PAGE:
Data Doctors: Online vs. traditional backup

Q: What are your thoughts between an external backup drive and an online backup service for my data?

A: In my more than 20 years of providing data recovery services, it’s obvious that there’s as much confusion about backing up critical data as there has ever been.

Our data recovery division sees the results of this confusion on a daily basis as most of the conversations start with “I thought …”.

The concept of backing up isn’t the confusing part; it’s in the implementation that most people end up failing to protect themselves.

External drive: Pros and cons

One of the most common backup methods is to connect an external hard drive to your computer and set up a backup program to make copies.

Unfortunately, far too many people buy what is labeled a backup drive, connect it to their computer and start saving their important files directly to the drive.

Backup implies that there is more than one copy, which isn’t the case when files are saved directly to the external drive.

Another mistake people make with external drives to fail to set up automatic scheduling, so putting it on the user to remember to manually run a backup every time.  As time goes on, the “I’ll get around to it tomorrow” behavior takes over, and it gets forgotten.

“My computer was brand new, so I didn’t think the hard drive would crash” is another common statement we hear.

Another potential problem with the external drive configuration, especially with laptops, is that it needs to be plugged in when the automated backup tries to run.

External backups aren’t great at protecting against theft, fire, flood or the growing threat of ransomware, because what affects your computer will also affect your backup drive.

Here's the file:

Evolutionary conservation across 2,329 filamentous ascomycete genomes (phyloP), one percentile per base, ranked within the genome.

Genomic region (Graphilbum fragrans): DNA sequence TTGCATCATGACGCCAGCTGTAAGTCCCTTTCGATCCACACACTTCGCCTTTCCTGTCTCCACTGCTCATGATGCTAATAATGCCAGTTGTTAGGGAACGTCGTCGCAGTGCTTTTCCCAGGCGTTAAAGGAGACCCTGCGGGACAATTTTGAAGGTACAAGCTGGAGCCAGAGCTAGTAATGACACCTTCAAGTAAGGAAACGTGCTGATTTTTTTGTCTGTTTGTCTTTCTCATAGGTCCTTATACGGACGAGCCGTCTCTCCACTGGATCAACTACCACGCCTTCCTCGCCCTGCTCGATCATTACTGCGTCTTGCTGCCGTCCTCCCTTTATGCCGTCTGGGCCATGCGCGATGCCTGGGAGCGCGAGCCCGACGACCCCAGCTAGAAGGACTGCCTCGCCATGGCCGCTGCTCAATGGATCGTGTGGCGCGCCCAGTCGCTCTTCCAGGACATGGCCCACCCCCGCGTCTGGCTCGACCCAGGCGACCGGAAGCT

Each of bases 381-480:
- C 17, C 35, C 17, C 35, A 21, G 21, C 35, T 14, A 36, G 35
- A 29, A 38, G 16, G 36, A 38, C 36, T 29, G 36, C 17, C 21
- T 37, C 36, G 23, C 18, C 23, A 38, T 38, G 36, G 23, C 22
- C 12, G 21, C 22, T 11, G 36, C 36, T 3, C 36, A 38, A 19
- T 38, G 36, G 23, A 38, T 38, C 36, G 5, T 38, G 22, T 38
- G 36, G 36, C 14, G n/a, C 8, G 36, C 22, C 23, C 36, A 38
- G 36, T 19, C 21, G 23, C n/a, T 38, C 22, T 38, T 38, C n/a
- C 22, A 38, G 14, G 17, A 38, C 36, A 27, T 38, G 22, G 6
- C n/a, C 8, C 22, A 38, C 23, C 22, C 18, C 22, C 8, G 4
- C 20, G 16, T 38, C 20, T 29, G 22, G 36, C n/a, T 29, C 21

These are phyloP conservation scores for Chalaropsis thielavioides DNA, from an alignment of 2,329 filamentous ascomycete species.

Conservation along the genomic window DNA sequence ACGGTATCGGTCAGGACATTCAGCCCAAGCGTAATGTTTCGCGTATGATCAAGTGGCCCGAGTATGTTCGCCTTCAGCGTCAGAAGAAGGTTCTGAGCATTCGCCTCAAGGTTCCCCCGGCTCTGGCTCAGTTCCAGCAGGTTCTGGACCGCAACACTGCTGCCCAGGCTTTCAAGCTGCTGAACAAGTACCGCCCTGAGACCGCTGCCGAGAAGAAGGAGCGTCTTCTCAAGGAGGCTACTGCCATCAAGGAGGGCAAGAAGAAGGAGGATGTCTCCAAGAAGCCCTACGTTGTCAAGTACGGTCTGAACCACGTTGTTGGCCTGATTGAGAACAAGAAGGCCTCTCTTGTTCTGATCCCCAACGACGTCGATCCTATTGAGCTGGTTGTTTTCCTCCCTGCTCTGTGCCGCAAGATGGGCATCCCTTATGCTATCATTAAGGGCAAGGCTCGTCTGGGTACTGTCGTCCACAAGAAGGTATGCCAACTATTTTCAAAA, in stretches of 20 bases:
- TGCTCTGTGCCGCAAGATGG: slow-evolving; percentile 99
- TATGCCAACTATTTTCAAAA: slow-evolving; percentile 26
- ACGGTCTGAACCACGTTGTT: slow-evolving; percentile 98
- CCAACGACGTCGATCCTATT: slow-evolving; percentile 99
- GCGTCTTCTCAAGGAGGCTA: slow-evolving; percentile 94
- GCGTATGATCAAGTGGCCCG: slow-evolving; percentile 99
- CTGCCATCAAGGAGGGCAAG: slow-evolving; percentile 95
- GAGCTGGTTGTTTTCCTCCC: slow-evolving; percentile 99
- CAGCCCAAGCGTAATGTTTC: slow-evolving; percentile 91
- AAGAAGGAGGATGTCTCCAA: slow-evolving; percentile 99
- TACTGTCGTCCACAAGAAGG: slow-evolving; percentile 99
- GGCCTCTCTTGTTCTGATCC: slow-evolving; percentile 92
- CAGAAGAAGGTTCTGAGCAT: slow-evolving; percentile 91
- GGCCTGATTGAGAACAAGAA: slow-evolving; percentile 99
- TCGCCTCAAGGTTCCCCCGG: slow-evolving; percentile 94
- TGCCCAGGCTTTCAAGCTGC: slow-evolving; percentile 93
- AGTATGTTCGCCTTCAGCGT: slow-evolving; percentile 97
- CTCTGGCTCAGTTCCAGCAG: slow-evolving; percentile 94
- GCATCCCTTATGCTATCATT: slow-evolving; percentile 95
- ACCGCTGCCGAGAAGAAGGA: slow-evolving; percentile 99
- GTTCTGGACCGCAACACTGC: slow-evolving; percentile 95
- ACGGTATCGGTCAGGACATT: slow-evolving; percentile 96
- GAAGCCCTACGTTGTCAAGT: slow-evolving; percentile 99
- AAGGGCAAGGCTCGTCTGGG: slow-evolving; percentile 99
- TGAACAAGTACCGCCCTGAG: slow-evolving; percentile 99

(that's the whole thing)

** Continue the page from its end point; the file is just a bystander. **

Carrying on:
Online backup: Pros and cons

When high-speed, always-on Internet connections became commonplace, pushing your critical data to the cloud become practical.

Unlike most external hard drive backups, online backups are automatically encrypted, so that even if someone gains access to your data, it’s not directly readable.

You’ll find more resources about online backup services at Data Doctors’ website.

Online backup companies are also in the cyber-security business, so they’re more likely to be aware of emerging threats than average users trying to protect themselves at home.

With external backups, there is a one-time cost. But online backup services have annual fees, so over time, it’ll cost more to use an online backup.

Online backup services provide superior protection against ransomware, because they aren’t directly attached to your computer, so the malware can’t infect your backup files.

Most online services also include file “versioning” — keeping multiple copies of changed files, which can be really helpful when you accidentally overwrite a file and don’t realize it for a while.

The 3-2-1 backup strategy

The very best backup strategy incorporates three copies of your data on at least two different devices with at least one of them off-site.

If you’re really interested in protecting your critical data, your best bet is to use both an external hard drive and online backup service, such as Carbonite.

Data recovery services can get really expensive, and sophisticated ransomware encryption is unbreakable, forcing many to pay the ransom — so having extra layers of protection can save you a lot of money and heartache.

Ken Colburn is the founder and CEO of Data Doctors Computer Services. Ask any tech question on his Facebook page or on Twitter.

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